Sweet Success in Rice Cakes - INQ

VIRAC, Catanduanes—After several business flops, Simplicio Mendoza finally found a formula for success by making this town’s most popular fare—caramelized rice cakes.

“I tried operating a small bakery, but it did not prosper. I also tried to pursue other businesses, but like the bakery, they did not do well,” Mendoza, 58, recalls.

Impling’s Special Delicacies was born in his house in Barangay Sogod-Tibgao in this capital town.

In 1997, Mendoza went full-blast in the production of rice cakes with “latik.” He says the food business “seldom goes awry, and people prioritize food over other commodities.”

Now, his daily sales amount to at least P2,000. Costing P10 each, his rice cakes come in different baskets.


Mendoza wakes up at about 3 a.m. to start preparing quality rice cakes with six employees.

“Thoroughly cleaning the rice grains (malagkit) prolongs the shelf-life of the rice cakes,” he says. He estimates shelf-life at up to five days.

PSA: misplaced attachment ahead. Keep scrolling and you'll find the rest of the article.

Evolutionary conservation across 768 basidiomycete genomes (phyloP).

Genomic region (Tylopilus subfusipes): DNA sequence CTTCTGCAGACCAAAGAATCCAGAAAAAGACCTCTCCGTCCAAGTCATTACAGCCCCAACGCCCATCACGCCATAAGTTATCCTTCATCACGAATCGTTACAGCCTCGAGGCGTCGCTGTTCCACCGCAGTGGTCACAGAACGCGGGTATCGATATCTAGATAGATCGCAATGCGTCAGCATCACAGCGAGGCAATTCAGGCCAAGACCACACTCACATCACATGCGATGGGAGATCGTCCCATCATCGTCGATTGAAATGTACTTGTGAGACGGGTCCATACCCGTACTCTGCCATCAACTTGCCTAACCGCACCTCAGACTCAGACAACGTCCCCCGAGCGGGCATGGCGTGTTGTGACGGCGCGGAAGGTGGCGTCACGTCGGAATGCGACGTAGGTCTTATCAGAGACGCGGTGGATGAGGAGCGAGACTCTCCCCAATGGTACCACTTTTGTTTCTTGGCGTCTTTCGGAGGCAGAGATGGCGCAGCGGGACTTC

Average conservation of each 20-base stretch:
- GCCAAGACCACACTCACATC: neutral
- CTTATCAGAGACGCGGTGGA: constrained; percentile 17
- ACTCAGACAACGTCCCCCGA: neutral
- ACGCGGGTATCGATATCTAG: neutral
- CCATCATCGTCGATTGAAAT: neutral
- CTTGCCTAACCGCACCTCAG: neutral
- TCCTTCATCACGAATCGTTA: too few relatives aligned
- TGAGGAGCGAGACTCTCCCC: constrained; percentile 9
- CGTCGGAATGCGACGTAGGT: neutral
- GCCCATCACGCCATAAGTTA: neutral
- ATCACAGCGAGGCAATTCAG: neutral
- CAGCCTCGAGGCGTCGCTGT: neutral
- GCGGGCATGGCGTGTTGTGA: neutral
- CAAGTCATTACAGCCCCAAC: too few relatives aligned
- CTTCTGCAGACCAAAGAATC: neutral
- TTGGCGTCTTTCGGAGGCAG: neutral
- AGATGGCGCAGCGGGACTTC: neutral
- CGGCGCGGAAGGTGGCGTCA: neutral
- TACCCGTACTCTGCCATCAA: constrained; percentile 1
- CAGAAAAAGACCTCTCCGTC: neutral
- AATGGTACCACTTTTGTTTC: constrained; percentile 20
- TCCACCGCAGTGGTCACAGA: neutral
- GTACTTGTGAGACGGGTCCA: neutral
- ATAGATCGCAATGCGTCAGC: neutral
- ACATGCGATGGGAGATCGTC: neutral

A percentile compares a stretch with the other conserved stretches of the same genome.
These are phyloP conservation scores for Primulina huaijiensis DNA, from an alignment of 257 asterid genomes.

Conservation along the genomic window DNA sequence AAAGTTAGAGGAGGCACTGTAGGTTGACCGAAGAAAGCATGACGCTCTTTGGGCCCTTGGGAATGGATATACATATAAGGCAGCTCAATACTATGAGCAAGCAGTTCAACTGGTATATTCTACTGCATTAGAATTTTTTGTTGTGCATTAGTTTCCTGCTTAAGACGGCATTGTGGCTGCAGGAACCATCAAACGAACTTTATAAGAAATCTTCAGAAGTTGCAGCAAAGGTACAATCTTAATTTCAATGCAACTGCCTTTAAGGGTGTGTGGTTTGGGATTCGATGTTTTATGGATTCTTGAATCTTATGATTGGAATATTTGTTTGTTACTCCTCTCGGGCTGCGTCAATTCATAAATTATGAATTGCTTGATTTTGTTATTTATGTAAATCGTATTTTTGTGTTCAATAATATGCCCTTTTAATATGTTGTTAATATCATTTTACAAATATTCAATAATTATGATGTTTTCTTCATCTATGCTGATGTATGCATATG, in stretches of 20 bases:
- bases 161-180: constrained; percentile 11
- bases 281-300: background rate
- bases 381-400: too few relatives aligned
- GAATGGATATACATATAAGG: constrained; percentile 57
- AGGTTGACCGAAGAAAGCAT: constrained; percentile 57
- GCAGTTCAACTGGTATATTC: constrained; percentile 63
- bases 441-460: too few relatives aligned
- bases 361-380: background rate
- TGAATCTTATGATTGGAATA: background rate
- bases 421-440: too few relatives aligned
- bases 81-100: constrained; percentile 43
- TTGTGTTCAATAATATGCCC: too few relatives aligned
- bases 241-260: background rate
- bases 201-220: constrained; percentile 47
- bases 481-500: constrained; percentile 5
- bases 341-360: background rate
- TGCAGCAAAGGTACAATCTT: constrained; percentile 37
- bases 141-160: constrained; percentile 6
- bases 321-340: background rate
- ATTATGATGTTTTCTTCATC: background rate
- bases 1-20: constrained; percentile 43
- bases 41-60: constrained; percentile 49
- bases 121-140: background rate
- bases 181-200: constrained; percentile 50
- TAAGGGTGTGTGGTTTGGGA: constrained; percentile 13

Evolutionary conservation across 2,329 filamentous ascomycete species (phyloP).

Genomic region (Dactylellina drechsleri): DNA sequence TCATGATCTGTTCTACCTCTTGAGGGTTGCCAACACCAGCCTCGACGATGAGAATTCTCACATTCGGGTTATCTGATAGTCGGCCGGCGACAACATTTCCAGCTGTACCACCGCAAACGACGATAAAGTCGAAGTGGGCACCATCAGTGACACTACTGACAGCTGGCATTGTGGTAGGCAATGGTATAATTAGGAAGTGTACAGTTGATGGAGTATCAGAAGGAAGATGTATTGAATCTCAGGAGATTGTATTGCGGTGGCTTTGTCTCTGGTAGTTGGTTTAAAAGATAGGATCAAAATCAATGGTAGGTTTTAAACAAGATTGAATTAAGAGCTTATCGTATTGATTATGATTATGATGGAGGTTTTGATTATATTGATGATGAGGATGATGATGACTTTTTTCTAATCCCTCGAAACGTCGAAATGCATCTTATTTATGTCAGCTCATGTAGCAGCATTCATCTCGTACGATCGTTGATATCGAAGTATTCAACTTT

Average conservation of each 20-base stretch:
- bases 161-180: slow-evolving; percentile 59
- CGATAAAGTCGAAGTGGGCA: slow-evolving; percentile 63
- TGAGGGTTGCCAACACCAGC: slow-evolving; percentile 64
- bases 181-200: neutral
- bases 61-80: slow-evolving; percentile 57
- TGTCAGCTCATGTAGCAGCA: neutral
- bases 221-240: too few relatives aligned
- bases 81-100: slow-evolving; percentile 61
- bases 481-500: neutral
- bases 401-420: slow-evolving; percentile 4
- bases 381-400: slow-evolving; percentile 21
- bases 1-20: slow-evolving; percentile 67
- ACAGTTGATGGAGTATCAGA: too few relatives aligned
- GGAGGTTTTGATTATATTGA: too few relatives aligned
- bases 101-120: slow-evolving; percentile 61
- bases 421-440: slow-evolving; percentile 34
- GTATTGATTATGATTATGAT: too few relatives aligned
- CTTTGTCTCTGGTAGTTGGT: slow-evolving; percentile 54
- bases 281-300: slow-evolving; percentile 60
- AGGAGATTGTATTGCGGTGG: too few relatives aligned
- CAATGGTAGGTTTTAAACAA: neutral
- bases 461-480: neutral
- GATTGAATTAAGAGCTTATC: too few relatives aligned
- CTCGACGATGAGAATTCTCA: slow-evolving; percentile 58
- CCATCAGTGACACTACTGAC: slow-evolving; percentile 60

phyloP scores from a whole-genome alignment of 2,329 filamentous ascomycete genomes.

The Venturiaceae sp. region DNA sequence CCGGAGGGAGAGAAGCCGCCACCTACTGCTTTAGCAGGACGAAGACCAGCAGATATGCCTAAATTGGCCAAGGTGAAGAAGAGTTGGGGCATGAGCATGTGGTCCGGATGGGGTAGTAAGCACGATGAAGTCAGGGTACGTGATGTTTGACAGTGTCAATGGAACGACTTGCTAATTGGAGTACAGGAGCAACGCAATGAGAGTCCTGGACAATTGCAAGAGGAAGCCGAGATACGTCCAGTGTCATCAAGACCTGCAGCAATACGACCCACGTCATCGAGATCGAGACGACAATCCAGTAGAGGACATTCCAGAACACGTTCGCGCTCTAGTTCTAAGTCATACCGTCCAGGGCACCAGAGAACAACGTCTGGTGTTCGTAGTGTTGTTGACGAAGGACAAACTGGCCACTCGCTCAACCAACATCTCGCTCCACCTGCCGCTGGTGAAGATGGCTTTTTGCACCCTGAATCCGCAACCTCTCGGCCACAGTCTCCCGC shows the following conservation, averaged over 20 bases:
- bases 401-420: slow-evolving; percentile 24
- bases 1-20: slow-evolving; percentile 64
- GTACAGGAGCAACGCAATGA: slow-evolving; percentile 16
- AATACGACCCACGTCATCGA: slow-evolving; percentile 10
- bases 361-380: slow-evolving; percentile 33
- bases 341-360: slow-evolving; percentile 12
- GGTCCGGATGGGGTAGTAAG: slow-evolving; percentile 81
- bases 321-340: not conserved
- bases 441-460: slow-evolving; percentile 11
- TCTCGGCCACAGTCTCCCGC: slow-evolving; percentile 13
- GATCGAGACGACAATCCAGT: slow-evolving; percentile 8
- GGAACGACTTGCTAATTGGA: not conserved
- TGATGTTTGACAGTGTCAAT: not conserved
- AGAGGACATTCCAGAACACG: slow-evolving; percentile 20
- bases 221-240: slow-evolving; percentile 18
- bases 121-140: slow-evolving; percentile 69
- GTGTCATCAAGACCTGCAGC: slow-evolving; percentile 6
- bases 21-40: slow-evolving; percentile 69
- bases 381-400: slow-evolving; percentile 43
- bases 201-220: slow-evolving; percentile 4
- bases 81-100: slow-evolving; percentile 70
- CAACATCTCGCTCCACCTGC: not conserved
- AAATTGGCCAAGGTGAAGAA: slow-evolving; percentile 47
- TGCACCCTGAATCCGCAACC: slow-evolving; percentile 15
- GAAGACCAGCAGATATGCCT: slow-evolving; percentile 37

Malunggay” extract is added to the malagkit for color and as preservative. “It also makes the rice cake more nutritious because malunggay is a ‘super food.’ It is very nutritious,” Mendoza says.

The mixture of glutinous rice, malunggay extract and salt is laced with sugar and thick coconut milk, wrapped in banana leaves and boiled over low fire from charcoal.

Daily production of rice cakes depends on demand. It runs all year though, and peak season is Christmas.

“We would be happy when customers order for more, so it has been our policy to always satisfy the customer. We make sure that we never run out of rice cakes, although we also check that we are not overproducing,” Mendoza says.

With his earnings, Mendoza says the venture “almost singlehandedly raised my family.”

He is planning to open outlets in neighboring Albay and in Manila.

One of the reasons for the success of Mendoza’s business is his good treatment of employees. “I make sure that no one of those who help me in producing rice cakes goes hungry.”

He hires out-of-school youths occasionally.

“Dedication to work is also important,” Mendoza says. But most importantly, he says, a business should have direction.

“You should know where you are heading, and you must have faith in God,” he says.

By Jonas Cabiles Soltes
Inquirer Southern Luzon
First Posted 19:25:00 04/17/2010